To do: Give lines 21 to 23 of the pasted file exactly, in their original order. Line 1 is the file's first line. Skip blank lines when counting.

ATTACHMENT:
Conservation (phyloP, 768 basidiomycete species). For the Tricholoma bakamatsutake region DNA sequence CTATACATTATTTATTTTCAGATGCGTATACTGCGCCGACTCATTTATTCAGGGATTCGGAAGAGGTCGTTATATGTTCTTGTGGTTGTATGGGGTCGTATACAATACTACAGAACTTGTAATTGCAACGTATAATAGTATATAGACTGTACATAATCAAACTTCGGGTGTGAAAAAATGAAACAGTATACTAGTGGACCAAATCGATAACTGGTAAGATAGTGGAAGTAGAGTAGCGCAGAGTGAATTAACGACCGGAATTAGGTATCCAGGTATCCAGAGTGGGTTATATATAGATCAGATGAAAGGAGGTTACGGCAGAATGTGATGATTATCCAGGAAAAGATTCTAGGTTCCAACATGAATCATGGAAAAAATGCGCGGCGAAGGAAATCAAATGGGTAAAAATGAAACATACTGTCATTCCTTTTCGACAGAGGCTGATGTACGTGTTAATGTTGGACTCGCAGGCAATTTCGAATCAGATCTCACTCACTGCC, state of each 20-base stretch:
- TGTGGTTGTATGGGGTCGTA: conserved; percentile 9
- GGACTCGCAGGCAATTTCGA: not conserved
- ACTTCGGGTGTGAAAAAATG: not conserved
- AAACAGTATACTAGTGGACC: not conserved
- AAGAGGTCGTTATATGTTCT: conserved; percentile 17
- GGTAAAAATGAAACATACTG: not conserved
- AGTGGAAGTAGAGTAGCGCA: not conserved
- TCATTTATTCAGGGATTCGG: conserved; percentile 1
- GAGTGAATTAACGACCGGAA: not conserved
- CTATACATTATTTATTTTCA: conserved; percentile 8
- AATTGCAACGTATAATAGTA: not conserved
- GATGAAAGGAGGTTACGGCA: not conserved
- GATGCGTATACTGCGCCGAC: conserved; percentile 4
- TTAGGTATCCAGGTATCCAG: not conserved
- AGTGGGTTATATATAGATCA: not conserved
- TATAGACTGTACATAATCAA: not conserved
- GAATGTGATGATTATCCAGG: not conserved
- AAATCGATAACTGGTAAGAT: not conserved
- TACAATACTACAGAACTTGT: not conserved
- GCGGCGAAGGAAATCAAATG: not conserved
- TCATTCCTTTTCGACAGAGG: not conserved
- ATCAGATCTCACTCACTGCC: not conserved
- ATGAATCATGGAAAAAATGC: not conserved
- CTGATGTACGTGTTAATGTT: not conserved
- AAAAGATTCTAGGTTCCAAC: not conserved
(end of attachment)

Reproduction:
- GCGGCGAAGGAAATCAAATG: not conserved
- TCATTCCTTTTCGACAGAGG: not conserved
- ATCAGATCTCACTCACTGCC: not conserved